Rocky Mountain Front's First Ranger (Part 1 of 3)
Clyde Fickes, in the early 1900s, with horses near Hannan Gulch Ranger Station.
Authors’ Note: This piece is excerpted from a report Clyde Fickes wrote in May 1944. It appeared in “Volume 1 – Early Days In The Forest Service.” His words are excerpted with light editing. Fickes retired from the U.S. Forest Service in 1947. He died at age 103 on Dec. 29, 1987 – from an accident on the dance floor.
I applied for work on the old Lewis & Clark National Forest in the spring of 1907. Appointed a Forest Guard on July 1st at $60 per month and supplying two horses, and myself I was assigned to a survey party on the Swan River. On July 23rd and 24th I took the Forest Ranger examination at Kalispell and was directed to go to the Hannan Gulch Ranger Station on the North Fork of the Sun River. It has always been my impression that I was not considered a very promising candidate for ranger by Acting Supervisor A.C. McCain, so he figured, “I’ll give this kid an assignment that he won’t want to accept, or else he will never get to Sun River and we will be well rid of him.”
They gave me a badge, a Use Book and a Green Book and told me, “When you get to Hannan, you can take charge of the Sun River District.” That's how I became a forest ranger in 1907.
Well, I fooled McCain. I had discussed with Ranger Jack Clack the possible routes to follow. He had suggested the best route for that time of year was to go up “Big River,” the Middle Fork of the Flathead, follow the railroad until I reached the east side, and then south across country until I reached Sun River.
Leaving Kalispell on July 26th, with saddle and packhorses, I swam the South Fork (of the Flathead), which was high, and camped the first night at the old Fitzpatrick homestead about where the present highway bridge is located.
Most of the trail followed the tote road used in building the railroad back in the ’90s, and there were places where the trail lay between the iron rails, which made travel by horse a little hazardous at times, as one never knew when a train would want to use the tracks. That second night on the trail, I camped about 3 or 4 miles east of Belton (West Glacier) on the old tote road grade near some cabins where there was good grass for the horses. The next day, I made it to Essex and camped for the night with Ranger Dick Bradley and his family.
In the morning the horses and I forded the “Big River,” and even though the current was rather fast, we made it to the other side all right without much difficulty and proceeded up Bear Creek. Camped at the Phil Gypher place at his invitation, as there was good horse feed, and we were tired.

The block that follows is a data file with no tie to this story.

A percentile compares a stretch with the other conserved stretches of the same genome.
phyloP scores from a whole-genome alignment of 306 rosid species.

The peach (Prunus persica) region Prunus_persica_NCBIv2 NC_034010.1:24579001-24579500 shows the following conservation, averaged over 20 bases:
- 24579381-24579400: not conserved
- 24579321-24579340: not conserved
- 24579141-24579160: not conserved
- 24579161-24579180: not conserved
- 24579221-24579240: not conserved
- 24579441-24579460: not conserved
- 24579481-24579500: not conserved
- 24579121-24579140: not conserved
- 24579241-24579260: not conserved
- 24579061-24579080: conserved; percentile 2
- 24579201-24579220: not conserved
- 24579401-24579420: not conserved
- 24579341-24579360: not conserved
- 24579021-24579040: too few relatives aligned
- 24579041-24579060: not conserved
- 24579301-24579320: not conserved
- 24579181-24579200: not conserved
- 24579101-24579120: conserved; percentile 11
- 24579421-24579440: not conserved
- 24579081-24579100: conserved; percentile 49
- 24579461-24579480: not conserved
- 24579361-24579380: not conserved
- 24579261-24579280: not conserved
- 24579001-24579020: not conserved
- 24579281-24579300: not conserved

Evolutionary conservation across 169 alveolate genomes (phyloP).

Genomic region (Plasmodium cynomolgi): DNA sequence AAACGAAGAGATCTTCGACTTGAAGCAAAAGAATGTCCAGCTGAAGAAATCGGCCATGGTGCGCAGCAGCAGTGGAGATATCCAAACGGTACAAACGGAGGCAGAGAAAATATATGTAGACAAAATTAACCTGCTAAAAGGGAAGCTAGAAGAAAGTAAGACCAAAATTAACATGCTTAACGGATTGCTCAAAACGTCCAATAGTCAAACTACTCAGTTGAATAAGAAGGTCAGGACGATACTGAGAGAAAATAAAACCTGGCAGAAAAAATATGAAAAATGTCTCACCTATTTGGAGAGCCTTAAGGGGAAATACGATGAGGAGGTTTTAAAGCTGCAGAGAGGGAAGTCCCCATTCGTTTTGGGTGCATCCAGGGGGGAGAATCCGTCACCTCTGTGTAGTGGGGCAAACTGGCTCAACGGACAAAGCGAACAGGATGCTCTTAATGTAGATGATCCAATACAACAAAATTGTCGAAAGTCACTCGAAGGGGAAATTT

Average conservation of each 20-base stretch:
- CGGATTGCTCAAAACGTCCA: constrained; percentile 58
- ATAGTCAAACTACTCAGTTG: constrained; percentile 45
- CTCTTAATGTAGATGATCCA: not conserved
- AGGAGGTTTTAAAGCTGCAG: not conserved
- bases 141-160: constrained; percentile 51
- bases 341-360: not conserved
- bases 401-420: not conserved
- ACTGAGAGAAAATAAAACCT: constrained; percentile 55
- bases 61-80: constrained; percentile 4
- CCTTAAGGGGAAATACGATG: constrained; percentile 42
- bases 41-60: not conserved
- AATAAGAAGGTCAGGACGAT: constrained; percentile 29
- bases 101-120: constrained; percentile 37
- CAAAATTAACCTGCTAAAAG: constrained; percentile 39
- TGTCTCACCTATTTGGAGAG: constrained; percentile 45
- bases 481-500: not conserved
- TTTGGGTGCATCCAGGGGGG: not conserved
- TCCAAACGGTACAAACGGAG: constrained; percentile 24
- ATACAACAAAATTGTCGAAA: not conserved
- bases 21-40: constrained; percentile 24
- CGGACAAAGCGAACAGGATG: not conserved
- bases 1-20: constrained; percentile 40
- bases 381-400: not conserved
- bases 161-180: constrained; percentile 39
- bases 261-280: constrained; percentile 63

From Bear Creek we rode to the Lubec Ranger Station. Flies were real bad, giving the horses no rest, and I stayed over the next day to catch our breath. This was July 31, 1907. The problem now was to get across the Blackfeet Indian Reservation without having to go to Browning for a pass, therefore saving myself 2 days time. I camped at Wolf Plume’s place on the Little Badger that night. I had worked on the cow roundup on the reservation the year before and knew these Indians. They were camped on Wolf Plume’s personal allotment putting up the hay. There were 5 or 6 tepees of them.
A couple of years before that, the government had built for Chief Wolf Plume a two-room log cabin and partially furnished it, and it had never been used-even one night. The old man took me over and showed me the cabin and told me to camp in it for the night. I thanked the Chief and he said to me “You got pass?” I shook my head. He grinned, shook his head, and left me to make camp. There was a new six-hole Majestic stove in the cabin, and it had never had a fire in it. I didn’t disturb its virginity!
I finally pulled into the little town of Dupuyer late that next night. We were tired; it had been a long, hot day. A manger full of hay looked good to my horses. I went looking for a steak for myself.
Late the next afternoon, we arrived at Ranger Linc Hoys ranch on Blackleaf Creek, spent the night and in the morning headed to the Godwin Ranch at the forks of Deep Creek. The horses had a good roll and spent the night in knee-deep grass.
Left Godwin Ranch about 9:30 a.m. and arrived at last at the Hannan Gulch Ranger Station at about 2:30 p.m. It was quite a climb down into the Sun River Canyon on a narrow winding trail, across bare slide areas made by deer and elk on slopes as steep as 60 degrees and more.
According to my diary, I had traveled some 190 miles in 10 days to reach my post of duty.
At Hannan, I found Assistant Ranger Henry Waldref in charge. He was an old-timer who had been appointed to patrol the forests and watch for forest fires for 6 months each year. He had a mining claim near Lincoln, and his 6 months’ wages from the Forest Service were his winter’s grubstake. Henry was camped in a tent along the creek, and I joined him there. To him the job was just a summer's outing. He had been in the hills for years, and I sure picked up a lot of handy ideas from him about life in the mountains and living off the back of a packhorse that have been useful to me all my life.
At that time, the Sun River Ranger District, with headquarters at the Hannan Gulch Ranger Station, included all of what is now called the Sun River drainage (then called the North Fork), the Deep Creek drainage to the north and the Willow and Ford Creek drainages to the south. At that time, the stream running through the town of Augusta was known as the South Fork of the Sun River. What is now known as the South Fork of the Sun River was then known as the South Fork of the North Fork, and we also had the West Fork of the South Fork of the North Fork of the Sun River.
Compiled/Edited by Rick and Susie Graetz | University of Montana | Department of Geography